pop-logo-verticalCreated with Sketch.

External articles (30)

View all >

The IMF and PPPs: A master class in double-speak

María José Romero and Gino Brunswijck of Eurodad say the International Monetary Fund (IMF) is simultaneously warning about the fiscal effects of ‘public-private partnerships’ and promoting them. “The advice of the IMF seems to lack coherence when it comes to PPPs. On the one hand the IMF recognises the fiscal risks associated with PPPs in its policy advice, while on the other there is a continued push for fiscal austerity measures, which has paved the way for the introduction of PPPs in many countries.”consolidation.

Source: Bretton Woods Project

Tunisian state workers strike as pay rise rejected under pressure from IMF

A breakdown in wage negotiations between the government and the unions over a civil service pay rise led to a November 22 strike.The strike was precipitated by the government’s rejection of the workers’ wage demands under pressure from the IMF.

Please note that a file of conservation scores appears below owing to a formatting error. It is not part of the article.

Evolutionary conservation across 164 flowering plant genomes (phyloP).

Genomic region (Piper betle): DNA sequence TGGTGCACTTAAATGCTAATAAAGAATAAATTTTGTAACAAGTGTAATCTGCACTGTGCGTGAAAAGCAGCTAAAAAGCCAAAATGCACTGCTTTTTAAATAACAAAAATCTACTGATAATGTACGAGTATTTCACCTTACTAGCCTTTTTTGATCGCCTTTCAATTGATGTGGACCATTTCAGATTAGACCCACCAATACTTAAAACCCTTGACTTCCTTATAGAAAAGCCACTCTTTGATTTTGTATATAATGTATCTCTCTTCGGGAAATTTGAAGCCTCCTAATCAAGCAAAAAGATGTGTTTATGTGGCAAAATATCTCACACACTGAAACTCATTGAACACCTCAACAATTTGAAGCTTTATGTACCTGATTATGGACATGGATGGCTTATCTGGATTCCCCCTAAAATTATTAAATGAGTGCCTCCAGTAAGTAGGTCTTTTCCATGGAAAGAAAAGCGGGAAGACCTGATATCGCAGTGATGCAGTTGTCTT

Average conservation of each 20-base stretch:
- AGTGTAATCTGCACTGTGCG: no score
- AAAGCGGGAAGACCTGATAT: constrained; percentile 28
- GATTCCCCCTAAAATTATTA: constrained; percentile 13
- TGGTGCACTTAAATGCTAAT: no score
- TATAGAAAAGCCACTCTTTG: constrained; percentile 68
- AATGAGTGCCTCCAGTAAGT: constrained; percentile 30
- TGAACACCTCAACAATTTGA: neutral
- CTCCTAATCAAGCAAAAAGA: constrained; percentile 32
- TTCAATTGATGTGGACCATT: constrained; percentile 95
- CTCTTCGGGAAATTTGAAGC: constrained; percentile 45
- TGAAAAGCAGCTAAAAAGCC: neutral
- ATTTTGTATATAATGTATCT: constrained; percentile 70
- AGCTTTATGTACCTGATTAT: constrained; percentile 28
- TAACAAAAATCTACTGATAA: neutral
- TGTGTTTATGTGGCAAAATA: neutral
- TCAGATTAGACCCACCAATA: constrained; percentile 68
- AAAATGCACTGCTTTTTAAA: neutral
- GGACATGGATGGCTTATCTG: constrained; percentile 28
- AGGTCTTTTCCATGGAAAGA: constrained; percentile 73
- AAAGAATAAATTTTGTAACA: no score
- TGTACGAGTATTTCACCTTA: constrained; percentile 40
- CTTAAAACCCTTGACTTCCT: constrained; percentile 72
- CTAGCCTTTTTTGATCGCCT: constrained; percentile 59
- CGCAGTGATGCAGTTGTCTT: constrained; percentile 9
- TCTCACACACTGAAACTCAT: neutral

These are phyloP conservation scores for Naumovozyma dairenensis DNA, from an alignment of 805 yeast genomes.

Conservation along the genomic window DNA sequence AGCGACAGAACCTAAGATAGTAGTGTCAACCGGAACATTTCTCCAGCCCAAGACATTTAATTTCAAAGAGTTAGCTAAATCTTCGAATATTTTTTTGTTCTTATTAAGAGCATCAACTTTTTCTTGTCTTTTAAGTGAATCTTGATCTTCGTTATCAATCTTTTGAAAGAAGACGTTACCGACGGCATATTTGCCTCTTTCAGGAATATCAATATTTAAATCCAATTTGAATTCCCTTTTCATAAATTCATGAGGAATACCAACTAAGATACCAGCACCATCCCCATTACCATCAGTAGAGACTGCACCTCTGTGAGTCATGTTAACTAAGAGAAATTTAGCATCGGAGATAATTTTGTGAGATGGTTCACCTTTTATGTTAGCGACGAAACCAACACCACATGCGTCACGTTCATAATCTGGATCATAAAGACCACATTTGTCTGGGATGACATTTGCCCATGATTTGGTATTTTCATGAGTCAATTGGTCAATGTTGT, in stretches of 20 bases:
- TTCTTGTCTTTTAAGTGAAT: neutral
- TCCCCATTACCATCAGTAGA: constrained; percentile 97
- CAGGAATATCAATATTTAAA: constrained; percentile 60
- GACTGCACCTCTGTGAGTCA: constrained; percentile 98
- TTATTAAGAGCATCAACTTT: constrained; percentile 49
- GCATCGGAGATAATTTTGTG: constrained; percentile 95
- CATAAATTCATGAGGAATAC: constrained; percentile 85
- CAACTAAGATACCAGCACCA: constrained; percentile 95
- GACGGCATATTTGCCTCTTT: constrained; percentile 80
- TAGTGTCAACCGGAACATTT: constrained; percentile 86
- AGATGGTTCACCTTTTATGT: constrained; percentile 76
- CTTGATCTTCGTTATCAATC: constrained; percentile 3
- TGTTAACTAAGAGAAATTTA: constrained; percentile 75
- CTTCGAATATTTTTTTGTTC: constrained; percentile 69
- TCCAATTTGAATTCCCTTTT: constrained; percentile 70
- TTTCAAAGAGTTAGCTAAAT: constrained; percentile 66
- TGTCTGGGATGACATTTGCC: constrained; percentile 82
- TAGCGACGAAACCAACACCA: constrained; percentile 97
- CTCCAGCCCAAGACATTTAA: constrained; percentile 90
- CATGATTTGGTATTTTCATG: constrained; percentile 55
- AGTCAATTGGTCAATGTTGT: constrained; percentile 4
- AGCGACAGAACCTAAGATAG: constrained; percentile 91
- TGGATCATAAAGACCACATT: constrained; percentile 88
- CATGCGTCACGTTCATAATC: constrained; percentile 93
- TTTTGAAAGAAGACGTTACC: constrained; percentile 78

Source: Middle East Eye

Publications (4)

View all >

pdf

Spending, Accountability, and Recovery Measures included in IMF COVID-19 loans

To respond to the outbreak of the COVID-19 pandemic, the International Monetary Fund (IMF) has committed $1 trillion and as of September 20, 2020 had provided $89 billion worth of financial assistance to countries around the world. Oxfam has reviewed the publicly available IMF COVID-19 loan documents associated with 91 loans to 81 countries, extracting and collating select data from each loan document relevant to spending, accountability, and proposed recovery measures.

pdf

How to Control the Fiscal Costs of Public-Private Partnerships

This IMF note, discusses what finance ministries can do to ensure that public-private partnerships (PPPs) are used wisely. By inviting private participation in infrastructure development and service provision, PPPs can help improve public services. Yet, strong governance institutions are needed to manage risks and avoid unexpected costs from PPPs. While in the short term, PPPs may appear cheaper than traditional public investment, over time they can turn out to be more expensive and undermine fiscal sustainability, particularly when governments ignore or are unaware of their deferred costs and associated fiscal risks.